1. Sobel L, Ramaswamy A, Frederiksen B, Salganicoff A. State action to limit abortion access during the COVID-19 pandemic. Kaiser Family Foundation; 2021. https://www.kff.org/coronavirus-covid-19/issue-brief/state-action-to-limit-abortion-access-during-the-covid-19-pandemic/. [accessed June 1, 2022].

      2. Guttmacher Institute. State Facts About Abortion: Texas. 2021. https://www.guttmacher.org/fact-sheet/state-facts-about-abortion-texas. [accessed June 15, 2022].

      3. Guttmacher Institute. State facts about abortion: Ohio. 2021. https://www.guttmacher.org/fact-sheet/state-facts-about-abortion-ohio. [accessed June 15, 2022].

      4. Acton A. Director's stay safe Ohio order. 2020. https://coronavirus.ohio.gov/static/publicorders/Directors-Stay-Safe-Ohio-Order.pdf. [accessed June 17, 2022].

      5. Preterm-Cleveland v Attorney General of Ohio. Southern District of Ohio. 2020. https://www.courthousenews.com/wp-content/uploads/2020/04/4.23-abortion-injunction.pdf. [accessed June 01, 2022].

        • Mello K
        • Smith MH
        • Hill BJ
        • Chakraborty P
        • Rivlin K
        • Bessett D
        • et al.
        Federal, state, and institutional barriers to the expansion of medication and telemedicine abortion services in Ohio, Kentucky, and West Virginia during the COVID-19 pandemic.
        Contraception. 2021; (S0010782421001360)https://doi.org/10.1016/j.contraception.2021.04.020
      6. Abbott, G. Executive order GA 09: Relating to hospital capacity during the COVID-19 disaster. 2020. https://gov.texas.gov/uploads/files/press/EO-GA_09_COVID-19_hospital_capacity_IMAGE_03-22-2020.pdf. [accessed September 26, 2022].

      7. Paxton, K. Health care professionals and facilities, including abortion providers, must immediately stop all medically unnecessary surgeries and procedures to preserve resources to fight COVID-19 pandemic. Press release. March 23, 2020. https://www.texasattorneygeneral.gov/news/releases/health-care-professionals-and-facilities-including-abortion-providersmust-immediately-stop-all. [accessed September 26, 2022].

      8. Carpenter E, Burke KL, Vizcarra E, Dan'el A, White K. Texas’ executive order during COVID-19 increased barriers for patients seeking abortion care. 2021. https://liberalarts.utexas.edu/txpep/research-briefs/covid-abortion-patient-brief.php. [accessed May 31, 2022].

        • Roberts SCM
        • Schroeder R
        • Joffe C.
        COVID-19 and independent abortion providers: Findings from a rapid response survey.
        Perspect Sex Repro H. 2020; 52: 217-225https://doi.org/10.1363/psrh.12163
        • White K
        • Kumar B
        • Goyal V
        • Wallace R
        • Roberts SCM
        • Grossman D.
        Changes in abortion in Texas following an Executive Order ban during the coronavirus pandemic.
        JAMA. 2021; 325: 691https://doi.org/10.1001/jama.2020.24096
        • Hukku S
        • Ménard A
        • Kemzang J
        • Hastings E
        Foster AM “I just was really scared, because it's already such an uncertain time”: Exploring women's abortion experiences during the COVID-19 pandemic in Canada.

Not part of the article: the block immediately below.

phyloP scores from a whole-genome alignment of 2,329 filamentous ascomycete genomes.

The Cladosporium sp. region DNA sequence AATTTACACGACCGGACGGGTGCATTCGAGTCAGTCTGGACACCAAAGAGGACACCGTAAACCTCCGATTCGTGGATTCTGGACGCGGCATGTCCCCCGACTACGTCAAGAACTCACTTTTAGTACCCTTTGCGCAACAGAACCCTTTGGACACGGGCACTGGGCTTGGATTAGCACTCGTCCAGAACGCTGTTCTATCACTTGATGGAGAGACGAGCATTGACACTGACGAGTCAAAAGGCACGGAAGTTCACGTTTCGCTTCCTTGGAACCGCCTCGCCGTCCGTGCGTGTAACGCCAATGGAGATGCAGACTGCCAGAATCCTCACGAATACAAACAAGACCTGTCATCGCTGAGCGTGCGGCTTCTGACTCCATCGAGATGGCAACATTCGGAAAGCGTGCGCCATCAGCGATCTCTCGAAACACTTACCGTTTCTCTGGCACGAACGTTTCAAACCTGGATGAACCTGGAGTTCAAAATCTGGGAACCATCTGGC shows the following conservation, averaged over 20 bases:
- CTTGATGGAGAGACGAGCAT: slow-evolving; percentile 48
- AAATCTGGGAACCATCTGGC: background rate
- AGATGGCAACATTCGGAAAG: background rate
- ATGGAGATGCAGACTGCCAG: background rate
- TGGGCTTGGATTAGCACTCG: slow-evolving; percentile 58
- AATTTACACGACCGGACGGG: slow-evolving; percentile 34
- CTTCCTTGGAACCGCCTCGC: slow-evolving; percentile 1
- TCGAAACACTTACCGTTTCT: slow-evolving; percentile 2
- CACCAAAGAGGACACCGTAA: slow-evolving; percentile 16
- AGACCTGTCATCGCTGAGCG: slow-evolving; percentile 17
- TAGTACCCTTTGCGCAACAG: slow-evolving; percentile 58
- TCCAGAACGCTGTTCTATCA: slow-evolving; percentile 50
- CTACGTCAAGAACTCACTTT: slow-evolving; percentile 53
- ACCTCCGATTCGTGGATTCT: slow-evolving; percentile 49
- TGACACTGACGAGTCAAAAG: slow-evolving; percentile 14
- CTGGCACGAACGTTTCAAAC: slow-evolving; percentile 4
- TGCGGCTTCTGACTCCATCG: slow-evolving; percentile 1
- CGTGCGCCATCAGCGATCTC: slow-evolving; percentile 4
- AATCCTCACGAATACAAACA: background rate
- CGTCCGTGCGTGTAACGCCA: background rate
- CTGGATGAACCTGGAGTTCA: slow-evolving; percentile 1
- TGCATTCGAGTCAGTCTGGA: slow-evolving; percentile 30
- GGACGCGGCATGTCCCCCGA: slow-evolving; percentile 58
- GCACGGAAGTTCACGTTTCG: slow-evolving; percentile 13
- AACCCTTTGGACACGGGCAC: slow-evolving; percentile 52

Contraception. 2022; 110: 48-55https://doi.org/10.1016/j.contraception.2022.01.014
        • Bojovic N
        • Stanisljevic J
        • Giunti G
        The impact of COVID-19 on abortion access: Insights from the European Union and the United Kingdom.
        Health Policy. 2021; 125: 841-858https://doi.org/10.1016/j.healthpol.2021.05.005
        • Dozier JL
        • Sufrin C
        • Berger BO
        • Burke AE
        • Bell SO.
        COVID-19 impacts on abortion care-seeking experiences in the Washington, DC, Maryland, and Virginia regions of the United States.
        Perspect Sex Repro H. 2022; https://doi.org/10.1363/psrh.12202
        • Fuentes L
        • Lebenkoff S
        • White K
        • Gerdts C
        • Hopkins K
        • Potter JE
        • et al.
        Women's experiences seeking abortion care shortly after the closure of clinics due to a restrictive law in Texas.
        Contraception. 2016; 93: 292-297https://doi.org/10.1016/j.contraception.2015.12.017
        • Wingo E
        • Ralph LJ
        • Kaller S
        • Biggs MA.
        Abortion method preference among people presenting for abortion care.
        Contraception. 2021; 103: 269-275https://doi.org/10.1016/j.contraception.2020.12.010
        • Dehlendorf C
        • Harris LH
        • Weitz TA
        Disparities in abortion rates: a public health approach.
        Am J Public Health. 2013; 103: 1772-1779https://doi.org/10.2105/AJPH.2013.301339
        • Zuniga C
        • Thompson T-A
        • Blanchard K.
        Abortion as a catastrophic health expenditure in the United States.
        Women's Health Issues. 2020; 30: 416-425https://doi.org/10.1016/j.whi.2020.07.001
      9. White K, Sierra G, Dixon L, Sepper E, Moayedi G. Texas Senate Bill 8: Medical and legal implications. 2021. https://sites.utexas.edu/txpep/files/2021/07/TxPEP-research-brief-senate-bill-8.pdf. [Accessed June 18 2022].

        • Chakraborty P
        • Murawsky S
        • Smith MH
        • McGowan ML
        • Norris AH
        • Bessett D.
        How Ohio's proposed abortion bans would impact travel distance to access abortion care.
        Perspect Sex Repro H. 2022; 54: 54-63https://doi.org/10.1363/psrh.12191
      10. Nash E, Cross L. 26 States are certain or likely to ban abortion without Roe: Here's which ones and why. 2022. https://www.guttmacher.org/article/2021/10/26-states-are-certain-or-likely-ban-abortion-without-roe-heres-which-ones-and-why. [Accessed July 1, 2022].